I see the benefits of using Vagrant and Virtual Box to build development environments, and I think it’s an impressive piece of tech, but I’m looking for a low maintenance solution that can easily run on multiple machines. I also need to keep in mind that I don’t make many websites these days, and those that I do aren’t wildly complex, so perhaps I was over engineering my development environment. So, I decided to go back to basics and use MAMP with a splash of iCloud Drive.

I set MAMP’s document root to a directory on iCloud Drive, which keeps my code synced across my two Macs, with Git running on top of this for version control purposes. Similar to how I run my iOS development.

That still leaves a small issue of managing development databases. Rather than try and battle with keeping local databases in sync between machines, I set up some development databases on my remote web server which my development sites are pointed at, that way, when I move between machines, I get the same code (via iCloudDrive) looking at the same remote development database. This does require an internet connection while I develop, but I can’t remember the last time I tried developing without an internet connection.

This new workflow is only a couple of weeks old, but so far, it’s working really well. Sure, all I’ve done is add some cloud storage and move my local web development to MAMP, but that’s not the big take away here. For me, it’s highlighted how important it is to occasionally pause and reassess. This is particularly hard to do when you’re busy, it’s easier to keep doing things in a more familiar, but less efficient manner. But by occasionally allowing yourself the time to pause and evaluate your processes, you will hopefully feel the rewards further down the road. Perhaps I’ll revisit this post in a few months and see where things are then.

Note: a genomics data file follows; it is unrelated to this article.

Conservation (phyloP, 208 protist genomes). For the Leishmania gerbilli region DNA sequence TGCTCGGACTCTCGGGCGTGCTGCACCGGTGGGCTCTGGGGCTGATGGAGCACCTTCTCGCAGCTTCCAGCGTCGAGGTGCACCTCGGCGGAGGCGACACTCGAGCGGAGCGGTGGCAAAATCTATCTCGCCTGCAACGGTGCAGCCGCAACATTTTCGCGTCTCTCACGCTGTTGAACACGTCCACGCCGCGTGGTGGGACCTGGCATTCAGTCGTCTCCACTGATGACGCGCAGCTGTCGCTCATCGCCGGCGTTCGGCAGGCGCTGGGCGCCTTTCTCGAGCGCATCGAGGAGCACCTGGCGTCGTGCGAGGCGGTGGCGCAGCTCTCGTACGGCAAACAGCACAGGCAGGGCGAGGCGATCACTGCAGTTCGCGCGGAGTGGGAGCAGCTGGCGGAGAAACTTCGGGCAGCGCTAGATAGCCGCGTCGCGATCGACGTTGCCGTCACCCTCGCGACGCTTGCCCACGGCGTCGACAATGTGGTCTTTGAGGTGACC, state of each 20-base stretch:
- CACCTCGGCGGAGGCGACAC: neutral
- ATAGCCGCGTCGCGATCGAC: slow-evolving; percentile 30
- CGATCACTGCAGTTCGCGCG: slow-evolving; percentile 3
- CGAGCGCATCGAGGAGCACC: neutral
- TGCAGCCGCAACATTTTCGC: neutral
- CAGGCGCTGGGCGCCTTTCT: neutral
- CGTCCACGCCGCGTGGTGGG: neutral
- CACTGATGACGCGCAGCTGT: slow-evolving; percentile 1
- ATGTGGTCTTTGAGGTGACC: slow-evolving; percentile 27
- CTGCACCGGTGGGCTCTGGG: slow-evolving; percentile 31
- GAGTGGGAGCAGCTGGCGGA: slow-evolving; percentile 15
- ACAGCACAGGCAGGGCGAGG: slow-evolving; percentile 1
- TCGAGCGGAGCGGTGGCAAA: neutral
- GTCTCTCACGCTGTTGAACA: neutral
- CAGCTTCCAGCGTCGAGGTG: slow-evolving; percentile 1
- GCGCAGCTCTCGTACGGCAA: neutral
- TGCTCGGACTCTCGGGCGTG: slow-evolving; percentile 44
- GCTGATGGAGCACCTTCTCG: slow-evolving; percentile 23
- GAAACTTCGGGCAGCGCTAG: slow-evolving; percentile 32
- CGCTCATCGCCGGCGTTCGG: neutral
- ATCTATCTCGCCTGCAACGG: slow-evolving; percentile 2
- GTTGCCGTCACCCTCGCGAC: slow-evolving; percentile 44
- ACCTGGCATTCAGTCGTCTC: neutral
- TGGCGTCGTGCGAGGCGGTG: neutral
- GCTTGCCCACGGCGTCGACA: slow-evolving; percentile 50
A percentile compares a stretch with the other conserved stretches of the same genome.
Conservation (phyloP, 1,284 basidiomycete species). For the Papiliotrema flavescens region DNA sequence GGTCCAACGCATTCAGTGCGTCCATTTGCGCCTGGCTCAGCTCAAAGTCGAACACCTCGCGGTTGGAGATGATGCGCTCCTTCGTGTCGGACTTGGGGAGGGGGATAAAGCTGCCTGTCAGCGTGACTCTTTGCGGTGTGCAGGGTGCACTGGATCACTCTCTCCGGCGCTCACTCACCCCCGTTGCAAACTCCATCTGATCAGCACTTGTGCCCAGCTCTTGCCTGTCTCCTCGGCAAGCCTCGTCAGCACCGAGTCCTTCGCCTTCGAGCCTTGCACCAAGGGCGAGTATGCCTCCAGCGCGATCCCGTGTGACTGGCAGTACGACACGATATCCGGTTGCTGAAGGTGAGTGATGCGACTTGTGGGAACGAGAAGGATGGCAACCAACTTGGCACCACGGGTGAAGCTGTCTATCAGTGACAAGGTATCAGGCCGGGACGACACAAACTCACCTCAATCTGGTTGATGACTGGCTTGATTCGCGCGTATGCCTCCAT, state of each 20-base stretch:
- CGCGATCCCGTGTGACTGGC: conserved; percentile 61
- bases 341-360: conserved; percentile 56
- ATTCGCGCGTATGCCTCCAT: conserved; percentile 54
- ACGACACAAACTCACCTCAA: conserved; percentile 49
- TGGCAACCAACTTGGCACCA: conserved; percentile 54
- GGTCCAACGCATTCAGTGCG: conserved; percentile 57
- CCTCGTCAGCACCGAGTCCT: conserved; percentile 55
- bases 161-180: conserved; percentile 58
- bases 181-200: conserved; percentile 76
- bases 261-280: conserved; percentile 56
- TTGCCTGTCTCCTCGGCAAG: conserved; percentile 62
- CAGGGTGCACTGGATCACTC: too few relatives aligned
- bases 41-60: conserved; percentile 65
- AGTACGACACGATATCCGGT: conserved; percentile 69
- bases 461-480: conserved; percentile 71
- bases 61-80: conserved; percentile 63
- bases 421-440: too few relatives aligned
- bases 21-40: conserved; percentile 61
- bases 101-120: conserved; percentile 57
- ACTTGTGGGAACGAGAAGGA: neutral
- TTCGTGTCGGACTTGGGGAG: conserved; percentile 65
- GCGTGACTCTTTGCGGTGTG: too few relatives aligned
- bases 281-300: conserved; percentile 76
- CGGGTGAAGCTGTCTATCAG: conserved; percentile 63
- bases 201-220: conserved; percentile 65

My app business failed. What’s next?

I’ve avoided writing this for some time:

My app business failed and I’ve shut it down.

I avoided writing about it, heck – even talking about it, because it made me feel bad and I didn’t want to admit that I had failed. Being a solo iOS developer can be a lonely and isolating place, especially when things aren’t going well, which is why I think it’s important that I share my story.

So, how I did get here?

In January this year, it became clear there were problems. My apps had been getting killed in the App Store search rankings for some time, my download numbers were sliding lower as each week passed and it wasn’t long before my monthly revenue sunk below my monthly costs.

You might wonder, as a one man shop, what costs are there beyond a relatively inexpensive developer account renewal once a year?

In my case, I set up shop as a limited company and my monthly fixed costs went something like this:

  • Monthly fees to my accountant (~£60)
  • Web and email hosting (~£10)
  • Other online services (~£10)
  • Bank fees (~£5)

So, around £85 a month to keep a limited company afloat. Most of that is going straight my accountant, but frankly, the incorporation of a company and the filing of accounts fill me with pure dread, so despite the cost, it’s probably best I leave it to someone else! 

Would I go as a limited company if I were doing it again? Possibly…perhaps that’s a discussion worthy of its own post for another time.

Besides the monthly costs, there are some things that come up annually, such as domain name renewals and my Apple developer account, call those a “round £100” and we’re looking at a fixed operating costs of ~£1100 per year.